Is Your Child Catching the “History Bug?”

by Karen on June 25, 2014

in Behind the Scenes, Collections, Education, Exhibits, History, Museum Issues, Travel and Tourism

We recently spent a weekend at Gettysburg National Military Park in Gettysburg, PA. Let’s just say I have a little bit of the “history bug” and my husband is kind enough to humor me. One of the highlights of our trip was hiring a “Licensed Battlefield Guide” who drove us around and gave us a private tour of Gettysburg. Having met several licensed guides during our visit, I asked Chris what made him want to move to Gettysburg and become one. He told me that his interest in the Civil War started as a young boy and grew from there, especially as he found his own connections to the war such as ancestors who fought.

The entrance to the Gettysburg National Military Park & Visitor Center

When I talk to people about their growing up years, it seems they either loved learning about history or hated it. Many people remember history lessons in school being just shy or torture- reading about events long in the past and having to memorize what seemed like infinite dates.

I was fortunate because I could memorize and recall dates and details easily when it came to test time. More so, my parents understood early on that I was a hands-on learner. We often took family outings to museums and parks, sat through historic reenactments, and went home with historic toys or books from museum gift shops which reinforced what we learned. I was also part of the first gifted program started in our school district. We went on many school trips and had many guest presenters come to talk to us. These activities expanded my interest in learning to the point today where you will still see me picking up a book in a museum gift shop to deeper understand a historic site or event.

So as we experienced Gettysburg National Military Park and its beautiful new museum (opened in 2008 and a huge improvement over the museum I visited 20 years ago), I started to look around me to see who in the next generation might be contenders for catching the “history bug.” It was a very busy weekend at the park, so me saw many examples of harried parents hoping to goodness their children would remember something of their experience as the kids leaped around on the rocks of Devil’s Den, or ran through the museum at top speed. But amongst the crowds I started to see who I was looking for.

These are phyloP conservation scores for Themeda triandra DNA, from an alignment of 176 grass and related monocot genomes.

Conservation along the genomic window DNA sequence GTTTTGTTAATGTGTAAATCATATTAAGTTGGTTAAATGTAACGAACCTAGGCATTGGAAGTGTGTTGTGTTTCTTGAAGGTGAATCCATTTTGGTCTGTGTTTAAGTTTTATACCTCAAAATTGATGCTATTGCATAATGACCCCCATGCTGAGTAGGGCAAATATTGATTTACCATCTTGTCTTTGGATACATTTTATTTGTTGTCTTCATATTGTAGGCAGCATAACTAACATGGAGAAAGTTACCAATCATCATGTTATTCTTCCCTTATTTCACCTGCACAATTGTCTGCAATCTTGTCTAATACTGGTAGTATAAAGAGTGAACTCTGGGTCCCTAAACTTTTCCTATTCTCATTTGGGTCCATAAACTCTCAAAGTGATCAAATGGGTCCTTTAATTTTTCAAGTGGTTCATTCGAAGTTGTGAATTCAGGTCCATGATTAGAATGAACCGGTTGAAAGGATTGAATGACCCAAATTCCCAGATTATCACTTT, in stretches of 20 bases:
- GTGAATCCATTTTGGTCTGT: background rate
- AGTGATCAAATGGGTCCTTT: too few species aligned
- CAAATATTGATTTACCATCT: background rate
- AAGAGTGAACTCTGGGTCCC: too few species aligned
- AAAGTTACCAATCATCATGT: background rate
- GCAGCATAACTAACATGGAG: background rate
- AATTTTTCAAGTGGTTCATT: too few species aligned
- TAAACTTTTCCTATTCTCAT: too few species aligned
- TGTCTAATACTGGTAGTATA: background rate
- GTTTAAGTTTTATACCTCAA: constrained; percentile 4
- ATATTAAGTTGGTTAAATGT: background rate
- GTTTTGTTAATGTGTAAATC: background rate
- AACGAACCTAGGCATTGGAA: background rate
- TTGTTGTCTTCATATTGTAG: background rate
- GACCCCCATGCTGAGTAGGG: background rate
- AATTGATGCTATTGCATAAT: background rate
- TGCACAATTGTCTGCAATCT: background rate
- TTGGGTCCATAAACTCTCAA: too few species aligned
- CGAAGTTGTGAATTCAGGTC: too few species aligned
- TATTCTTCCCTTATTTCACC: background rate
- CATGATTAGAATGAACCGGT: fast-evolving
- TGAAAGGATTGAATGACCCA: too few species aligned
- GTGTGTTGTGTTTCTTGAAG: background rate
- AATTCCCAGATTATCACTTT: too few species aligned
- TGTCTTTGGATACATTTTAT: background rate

Typical Confederate uniform and gear, Gettysburg National Military Park Museum & Visitor Center (photo by

I stood in front of a case comparing Union and Confederate uniforms and the supplies soldiers typically carried on their marches when a young boy of eight or ten plunked down on the floor next to me, put both hands on the glass and stared intently into the display. Some of the artifacts and signage were conveniently at his level. He looked mesmerized and I could see his mind ticking away. I wondered what he was pondering…

Typical Union uniform and gear, Gettysburg National Military Park Museum & Visitor Center (photo by

A little while later we happened upon a father and daughter. The little girl was in that same age range- eight or ten. She and her father were conversing about something they saw in the display case. She then held up a booklet, leaned it against the glass and intently filled in her answer. They were working together on her Junior Ranger program book, a wonderful educational opportunity for kids available at over 200 National Park sites. When you arrive at one of these sites you can ask for a Junior Ranger booklet at the information booth, follow the directions for the activities in the booklet, then review your answers with a Park Ranger. When completed, the child then earns a patch and certificate commemorating their visit. Additional Junior Ranger learning opportunities are available online at the National Park Service site.
Gettysburg National Park Junior Ranger Program
The Gettysburg National Military Park Junior Ranger Program is free for kids to participate in.

In seeing this father and daughter learning together, all I could think was, WOW! Some day when she’s an adult she’s going to turn to her dad and say, “Remember the time we went to Gettysburg and you helped me fill in my Junior Ranger book?” Those are the sorts of memories that last a lifetime and make learning fun. When kids learn that history happened and is happening all around them, it makes it that much more interesting to learn, retain and pass on to another generation.

Planning a trip to Gettysburg or any other battlefield or museum this Summer? Remember to go through the shopping portal to book your hotel, airfare and/or car rental. We have a whole easy to use Travel Planning section). A percentage of your purchase amount will be donated to museum or related organization of your choice for free! Thanks for helping out and happy adventuring!

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